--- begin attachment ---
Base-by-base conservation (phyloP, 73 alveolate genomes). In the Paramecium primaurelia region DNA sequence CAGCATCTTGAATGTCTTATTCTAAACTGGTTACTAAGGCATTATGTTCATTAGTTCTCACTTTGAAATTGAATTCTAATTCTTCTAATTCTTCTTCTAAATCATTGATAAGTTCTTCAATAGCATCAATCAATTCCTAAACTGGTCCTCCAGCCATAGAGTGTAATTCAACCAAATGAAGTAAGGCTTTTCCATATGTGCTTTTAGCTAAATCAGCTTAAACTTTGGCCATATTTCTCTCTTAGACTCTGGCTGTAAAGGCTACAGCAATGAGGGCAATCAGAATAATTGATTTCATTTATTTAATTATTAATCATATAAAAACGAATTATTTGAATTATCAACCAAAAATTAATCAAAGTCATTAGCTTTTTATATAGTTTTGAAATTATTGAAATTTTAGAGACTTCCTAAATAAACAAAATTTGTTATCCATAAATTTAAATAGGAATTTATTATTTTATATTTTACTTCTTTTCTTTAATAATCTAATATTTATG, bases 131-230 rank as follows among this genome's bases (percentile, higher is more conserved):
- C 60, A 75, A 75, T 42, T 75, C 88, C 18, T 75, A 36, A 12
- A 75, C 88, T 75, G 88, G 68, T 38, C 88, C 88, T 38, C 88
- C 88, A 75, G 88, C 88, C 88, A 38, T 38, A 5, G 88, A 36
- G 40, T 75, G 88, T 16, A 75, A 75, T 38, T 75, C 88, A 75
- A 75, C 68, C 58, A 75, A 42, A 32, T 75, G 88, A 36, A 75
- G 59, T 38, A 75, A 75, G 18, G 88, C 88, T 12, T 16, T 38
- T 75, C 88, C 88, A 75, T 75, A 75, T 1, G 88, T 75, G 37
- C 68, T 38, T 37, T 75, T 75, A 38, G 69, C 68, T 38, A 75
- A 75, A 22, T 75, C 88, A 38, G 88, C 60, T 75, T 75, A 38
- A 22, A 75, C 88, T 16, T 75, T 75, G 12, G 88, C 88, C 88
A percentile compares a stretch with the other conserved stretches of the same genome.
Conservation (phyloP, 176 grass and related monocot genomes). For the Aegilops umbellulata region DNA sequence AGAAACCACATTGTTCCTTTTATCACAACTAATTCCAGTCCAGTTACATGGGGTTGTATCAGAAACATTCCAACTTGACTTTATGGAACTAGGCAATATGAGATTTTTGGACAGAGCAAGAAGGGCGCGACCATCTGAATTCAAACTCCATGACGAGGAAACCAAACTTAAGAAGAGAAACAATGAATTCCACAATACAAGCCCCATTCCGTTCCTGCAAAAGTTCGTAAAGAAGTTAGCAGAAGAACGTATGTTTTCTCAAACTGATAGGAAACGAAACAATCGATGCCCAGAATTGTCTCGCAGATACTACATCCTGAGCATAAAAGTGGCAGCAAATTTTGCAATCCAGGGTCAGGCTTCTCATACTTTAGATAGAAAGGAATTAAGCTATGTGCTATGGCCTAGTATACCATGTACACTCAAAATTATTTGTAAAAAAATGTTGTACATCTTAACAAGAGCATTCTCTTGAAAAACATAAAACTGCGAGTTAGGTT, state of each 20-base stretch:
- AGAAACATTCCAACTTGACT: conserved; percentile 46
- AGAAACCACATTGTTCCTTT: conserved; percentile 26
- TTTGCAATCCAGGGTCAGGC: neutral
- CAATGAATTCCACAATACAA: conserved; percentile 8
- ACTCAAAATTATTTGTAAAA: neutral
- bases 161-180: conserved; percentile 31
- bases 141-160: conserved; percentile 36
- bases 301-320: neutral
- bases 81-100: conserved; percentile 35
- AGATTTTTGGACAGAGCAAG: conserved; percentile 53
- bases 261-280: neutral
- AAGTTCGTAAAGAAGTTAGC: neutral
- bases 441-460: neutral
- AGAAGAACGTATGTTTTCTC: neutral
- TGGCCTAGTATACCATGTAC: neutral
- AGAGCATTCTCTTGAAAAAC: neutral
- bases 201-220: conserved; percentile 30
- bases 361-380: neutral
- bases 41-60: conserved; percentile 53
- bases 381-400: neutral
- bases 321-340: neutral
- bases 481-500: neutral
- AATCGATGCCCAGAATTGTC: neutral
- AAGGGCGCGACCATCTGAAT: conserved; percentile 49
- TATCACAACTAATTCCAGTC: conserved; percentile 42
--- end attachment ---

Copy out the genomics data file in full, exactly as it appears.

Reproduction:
Base-by-base conservation (phyloP, 73 alveolate genomes). In the Paramecium primaurelia region DNA sequence CAGCATCTTGAATGTCTTATTCTAAACTGGTTACTAAGGCATTATGTTCATTAGTTCTCACTTTGAAATTGAATTCTAATTCTTCTAATTCTTCTTCTAAATCATTGATAAGTTCTTCAATAGCATCAATCAATTCCTAAACTGGTCCTCCAGCCATAGAGTGTAATTCAACCAAATGAAGTAAGGCTTTTCCATATGTGCTTTTAGCTAAATCAGCTTAAACTTTGGCCATATTTCTCTCTTAGACTCTGGCTGTAAAGGCTACAGCAATGAGGGCAATCAGAATAATTGATTTCATTTATTTAATTATTAATCATATAAAAACGAATTATTTGAATTATCAACCAAAAATTAATCAAAGTCATTAGCTTTTTATATAGTTTTGAAATTATTGAAATTTTAGAGACTTCCTAAATAAACAAAATTTGTTATCCATAAATTTAAATAGGAATTTATTATTTTATATTTTACTTCTTTTCTTTAATAATCTAATATTTATG, bases 131-230 rank as follows among this genome's bases (percentile, higher is more conserved):
- C 60, A 75, A 75, T 42, T 75, C 88, C 18, T 75, A 36, A 12
- A 75, C 88, T 75, G 88, G 68, T 38, C 88, C 88, T 38, C 88
- C 88, A 75, G 88, C 88, C 88, A 38, T 38, A 5, G 88, A 36
- G 40, T 75, G 88, T 16, A 75, A 75, T 38, T 75, C 88, A 75
- A 75, C 68, C 58, A 75, A 42, A 32, T 75, G 88, A 36, A 75
- G 59, T 38, A 75, A 75, G 18, G 88, C 88, T 12, T 16, T 38
- T 75, C 88, C 88, A 75, T 75, A 75, T 1, G 88, T 75, G 37
- C 68, T 38, T 37, T 75, T 75, A 38, G 69, C 68, T 38, A 75
- A 75, A 22, T 75, C 88, A 38, G 88, C 60, T 75, T 75, A 38
- A 22, A 75, C 88, T 16, T 75, T 75, G 12, G 88, C 88, C 88
A percentile compares a stretch with the other conserved stretches of the same genome.
Conservation (phyloP, 176 grass and related monocot genomes). For the Aegilops umbellulata region DNA sequence AGAAACCACATTGTTCCTTTTATCACAACTAATTCCAGTCCAGTTACATGGGGTTGTATCAGAAACATTCCAACTTGACTTTATGGAACTAGGCAATATGAGATTTTTGGACAGAGCAAGAAGGGCGCGACCATCTGAATTCAAACTCCATGACGAGGAAACCAAACTTAAGAAGAGAAACAATGAATTCCACAATACAAGCCCCATTCCGTTCCTGCAAAAGTTCGTAAAGAAGTTAGCAGAAGAACGTATGTTTTCTCAAACTGATAGGAAACGAAACAATCGATGCCCAGAATTGTCTCGCAGATACTACATCCTGAGCATAAAAGTGGCAGCAAATTTTGCAATCCAGGGTCAGGCTTCTCATACTTTAGATAGAAAGGAATTAAGCTATGTGCTATGGCCTAGTATACCATGTACACTCAAAATTATTTGTAAAAAAATGTTGTACATCTTAACAAGAGCATTCTCTTGAAAAACATAAAACTGCGAGTTAGGTT, state of each 20-base stretch:
- AGAAACATTCCAACTTGACT: conserved; percentile 46
- AGAAACCACATTGTTCCTTT: conserved; percentile 26
- TTTGCAATCCAGGGTCAGGC: neutral
- CAATGAATTCCACAATACAA: conserved; percentile 8
- ACTCAAAATTATTTGTAAAA: neutral
- bases 161-180: conserved; percentile 31
- bases 141-160: conserved; percentile 36
- bases 301-320: neutral
- bases 81-100: conserved; percentile 35
- AGATTTTTGGACAGAGCAAG: conserved; percentile 53
- bases 261-280: neutral
- AAGTTCGTAAAGAAGTTAGC: neutral
- bases 441-460: neutral
- AGAAGAACGTATGTTTTCTC: neutral
- TGGCCTAGTATACCATGTAC: neutral
- AGAGCATTCTCTTGAAAAAC: neutral
- bases 201-220: conserved; percentile 30
- bases 361-380: neutral
- bases 41-60: conserved; percentile 53
- bases 381-400: neutral
- bases 321-340: neutral
- bases 481-500: neutral
- AATCGATGCCCAGAATTGTC: neutral
- AAGGGCGCGACCATCTGAAT: conserved; percentile 49
- TATCACAACTAATTCCAGTC: conserved; percentile 42